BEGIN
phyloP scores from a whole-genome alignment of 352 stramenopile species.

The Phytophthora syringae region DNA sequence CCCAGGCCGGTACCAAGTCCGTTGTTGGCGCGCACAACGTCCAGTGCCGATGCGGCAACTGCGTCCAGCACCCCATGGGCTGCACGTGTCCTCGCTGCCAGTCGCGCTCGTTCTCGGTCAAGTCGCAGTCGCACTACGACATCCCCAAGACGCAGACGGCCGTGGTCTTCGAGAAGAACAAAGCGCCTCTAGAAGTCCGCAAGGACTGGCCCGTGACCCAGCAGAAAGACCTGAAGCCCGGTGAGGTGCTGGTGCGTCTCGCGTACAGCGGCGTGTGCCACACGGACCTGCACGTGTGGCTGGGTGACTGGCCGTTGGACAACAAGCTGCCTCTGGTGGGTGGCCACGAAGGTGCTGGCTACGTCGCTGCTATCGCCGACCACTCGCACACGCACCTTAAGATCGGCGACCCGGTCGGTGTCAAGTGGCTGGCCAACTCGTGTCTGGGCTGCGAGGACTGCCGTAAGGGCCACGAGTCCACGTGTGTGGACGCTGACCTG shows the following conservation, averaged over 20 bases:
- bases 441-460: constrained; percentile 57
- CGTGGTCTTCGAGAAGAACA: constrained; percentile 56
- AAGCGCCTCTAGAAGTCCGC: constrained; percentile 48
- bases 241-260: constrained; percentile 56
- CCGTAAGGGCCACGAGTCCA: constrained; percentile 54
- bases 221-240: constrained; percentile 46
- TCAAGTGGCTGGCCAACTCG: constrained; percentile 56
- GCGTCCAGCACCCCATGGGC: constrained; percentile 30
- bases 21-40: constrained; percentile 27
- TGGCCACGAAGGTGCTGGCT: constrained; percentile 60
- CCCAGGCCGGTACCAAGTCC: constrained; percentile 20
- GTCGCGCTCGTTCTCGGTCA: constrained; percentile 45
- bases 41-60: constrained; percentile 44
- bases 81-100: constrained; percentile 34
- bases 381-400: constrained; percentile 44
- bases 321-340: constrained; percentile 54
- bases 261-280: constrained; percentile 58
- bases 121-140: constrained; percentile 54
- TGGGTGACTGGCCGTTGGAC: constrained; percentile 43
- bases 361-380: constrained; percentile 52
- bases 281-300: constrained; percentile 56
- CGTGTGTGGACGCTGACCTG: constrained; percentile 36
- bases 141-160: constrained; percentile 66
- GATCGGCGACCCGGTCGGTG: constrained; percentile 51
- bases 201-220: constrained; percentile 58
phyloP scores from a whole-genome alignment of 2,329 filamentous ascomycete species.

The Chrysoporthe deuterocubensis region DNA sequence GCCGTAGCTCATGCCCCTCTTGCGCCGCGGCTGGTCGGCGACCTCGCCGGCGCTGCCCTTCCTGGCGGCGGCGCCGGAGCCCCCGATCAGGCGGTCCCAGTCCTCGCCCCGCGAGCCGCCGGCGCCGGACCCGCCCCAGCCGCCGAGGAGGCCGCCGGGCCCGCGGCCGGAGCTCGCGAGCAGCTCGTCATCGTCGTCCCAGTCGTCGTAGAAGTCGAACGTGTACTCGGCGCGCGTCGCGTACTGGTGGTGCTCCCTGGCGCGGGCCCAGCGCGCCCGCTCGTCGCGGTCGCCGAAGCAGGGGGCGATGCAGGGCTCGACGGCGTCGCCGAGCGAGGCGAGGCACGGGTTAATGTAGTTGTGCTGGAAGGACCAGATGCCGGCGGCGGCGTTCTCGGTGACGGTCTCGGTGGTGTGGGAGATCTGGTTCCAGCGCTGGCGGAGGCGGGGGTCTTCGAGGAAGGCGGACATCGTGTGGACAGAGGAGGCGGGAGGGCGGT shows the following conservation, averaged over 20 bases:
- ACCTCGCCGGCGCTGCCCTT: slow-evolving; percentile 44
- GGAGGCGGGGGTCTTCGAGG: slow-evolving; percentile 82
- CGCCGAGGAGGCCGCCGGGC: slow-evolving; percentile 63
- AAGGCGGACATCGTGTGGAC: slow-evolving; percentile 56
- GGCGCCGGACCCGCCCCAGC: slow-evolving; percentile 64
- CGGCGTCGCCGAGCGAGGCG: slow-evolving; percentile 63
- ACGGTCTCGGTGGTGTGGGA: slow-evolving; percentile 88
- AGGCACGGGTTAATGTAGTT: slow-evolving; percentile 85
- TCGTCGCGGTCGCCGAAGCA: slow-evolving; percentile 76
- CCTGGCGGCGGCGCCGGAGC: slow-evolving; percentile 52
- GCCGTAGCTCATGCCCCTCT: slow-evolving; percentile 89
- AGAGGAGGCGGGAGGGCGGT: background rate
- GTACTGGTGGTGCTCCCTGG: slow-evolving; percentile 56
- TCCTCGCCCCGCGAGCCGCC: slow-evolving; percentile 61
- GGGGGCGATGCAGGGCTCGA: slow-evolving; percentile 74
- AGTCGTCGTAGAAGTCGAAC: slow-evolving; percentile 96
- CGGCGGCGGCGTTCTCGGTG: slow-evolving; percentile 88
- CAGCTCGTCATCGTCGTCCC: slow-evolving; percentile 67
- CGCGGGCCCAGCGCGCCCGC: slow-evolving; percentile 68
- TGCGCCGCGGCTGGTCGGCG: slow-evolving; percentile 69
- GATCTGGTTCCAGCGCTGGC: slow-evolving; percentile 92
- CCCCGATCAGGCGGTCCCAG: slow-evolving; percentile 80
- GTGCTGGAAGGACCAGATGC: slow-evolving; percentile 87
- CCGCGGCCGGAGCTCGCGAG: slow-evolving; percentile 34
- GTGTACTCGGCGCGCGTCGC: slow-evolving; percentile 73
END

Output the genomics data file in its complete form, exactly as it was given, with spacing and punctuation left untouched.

phyloP scores from a whole-genome alignment of 352 stramenopile species.

The Phytophthora syringae region DNA sequence CCCAGGCCGGTACCAAGTCCGTTGTTGGCGCGCACAACGTCCAGTGCCGATGCGGCAACTGCGTCCAGCACCCCATGGGCTGCACGTGTCCTCGCTGCCAGTCGCGCTCGTTCTCGGTCAAGTCGCAGTCGCACTACGACATCCCCAAGACGCAGACGGCCGTGGTCTTCGAGAAGAACAAAGCGCCTCTAGAAGTCCGCAAGGACTGGCCCGTGACCCAGCAGAAAGACCTGAAGCCCGGTGAGGTGCTGGTGCGTCTCGCGTACAGCGGCGTGTGCCACACGGACCTGCACGTGTGGCTGGGTGACTGGCCGTTGGACAACAAGCTGCCTCTGGTGGGTGGCCACGAAGGTGCTGGCTACGTCGCTGCTATCGCCGACCACTCGCACACGCACCTTAAGATCGGCGACCCGGTCGGTGTCAAGTGGCTGGCCAACTCGTGTCTGGGCTGCGAGGACTGCCGTAAGGGCCACGAGTCCACGTGTGTGGACGCTGACCTG shows the following conservation, averaged over 20 bases:
- bases 441-460: constrained; percentile 57
- CGTGGTCTTCGAGAAGAACA: constrained; percentile 56
- AAGCGCCTCTAGAAGTCCGC: constrained; percentile 48
- bases 241-260: constrained; percentile 56
- CCGTAAGGGCCACGAGTCCA: constrained; percentile 54
- bases 221-240: constrained; percentile 46
- TCAAGTGGCTGGCCAACTCG: constrained; percentile 56
- GCGTCCAGCACCCCATGGGC: constrained; percentile 30
- bases 21-40: constrained; percentile 27
- TGGCCACGAAGGTGCTGGCT: constrained; percentile 60
- CCCAGGCCGGTACCAAGTCC: constrained; percentile 20
- GTCGCGCTCGTTCTCGGTCA: constrained; percentile 45
- bases 41-60: constrained; percentile 44
- bases 81-100: constrained; percentile 34
- bases 381-400: constrained; percentile 44
- bases 321-340: constrained; percentile 54
- bases 261-280: constrained; percentile 58
- bases 121-140: constrained; percentile 54
- TGGGTGACTGGCCGTTGGAC: constrained; percentile 43
- bases 361-380: constrained; percentile 52
- bases 281-300: constrained; percentile 56
- CGTGTGTGGACGCTGACCTG: constrained; percentile 36
- bases 141-160: constrained; percentile 66
- GATCGGCGACCCGGTCGGTG: constrained; percentile 51
- bases 201-220: constrained; percentile 58
phyloP scores from a whole-genome alignment of 2,329 filamentous ascomycete species.

The Chrysoporthe deuterocubensis region DNA sequence GCCGTAGCTCATGCCCCTCTTGCGCCGCGGCTGGTCGGCGACCTCGCCGGCGCTGCCCTTCCTGGCGGCGGCGCCGGAGCCCCCGATCAGGCGGTCCCAGTCCTCGCCCCGCGAGCCGCCGGCGCCGGACCCGCCCCAGCCGCCGAGGAGGCCGCCGGGCCCGCGGCCGGAGCTCGCGAGCAGCTCGTCATCGTCGTCCCAGTCGTCGTAGAAGTCGAACGTGTACTCGGCGCGCGTCGCGTACTGGTGGTGCTCCCTGGCGCGGGCCCAGCGCGCCCGCTCGTCGCGGTCGCCGAAGCAGGGGGCGATGCAGGGCTCGACGGCGTCGCCGAGCGAGGCGAGGCACGGGTTAATGTAGTTGTGCTGGAAGGACCAGATGCCGGCGGCGGCGTTCTCGGTGACGGTCTCGGTGGTGTGGGAGATCTGGTTCCAGCGCTGGCGGAGGCGGGGGTCTTCGAGGAAGGCGGACATCGTGTGGACAGAGGAGGCGGGAGGGCGGT shows the following conservation, averaged over 20 bases:
- ACCTCGCCGGCGCTGCCCTT: slow-evolving; percentile 44
- GGAGGCGGGGGTCTTCGAGG: slow-evolving; percentile 82
- CGCCGAGGAGGCCGCCGGGC: slow-evolving; percentile 63
- AAGGCGGACATCGTGTGGAC: slow-evolving; percentile 56
- GGCGCCGGACCCGCCCCAGC: slow-evolving; percentile 64
- CGGCGTCGCCGAGCGAGGCG: slow-evolving; percentile 63
- ACGGTCTCGGTGGTGTGGGA: slow-evolving; percentile 88
- AGGCACGGGTTAATGTAGTT: slow-evolving; percentile 85
- TCGTCGCGGTCGCCGAAGCA: slow-evolving; percentile 76
- CCTGGCGGCGGCGCCGGAGC: slow-evolving; percentile 52
- GCCGTAGCTCATGCCCCTCT: slow-evolving; percentile 89
- AGAGGAGGCGGGAGGGCGGT: background rate
- GTACTGGTGGTGCTCCCTGG: slow-evolving; percentile 56
- TCCTCGCCCCGCGAGCCGCC: slow-evolving; percentile 61
- GGGGGCGATGCAGGGCTCGA: slow-evolving; percentile 74
- AGTCGTCGTAGAAGTCGAAC: slow-evolving; percentile 96
- CGGCGGCGGCGTTCTCGGTG: slow-evolving; percentile 88
- CAGCTCGTCATCGTCGTCCC: slow-evolving; percentile 67
- CGCGGGCCCAGCGCGCCCGC: slow-evolving; percentile 68
- TGCGCCGCGGCTGGTCGGCG: slow-evolving; percentile 69
- GATCTGGTTCCAGCGCTGGC: slow-evolving; percentile 92
- CCCCGATCAGGCGGTCCCAG: slow-evolving; percentile 80
- GTGCTGGAAGGACCAGATGC: slow-evolving; percentile 87
- CCGCGGCCGGAGCTCGCGAG: slow-evolving; percentile 34
- GTGTACTCGGCGCGCGTCGC: slow-evolving; percentile 73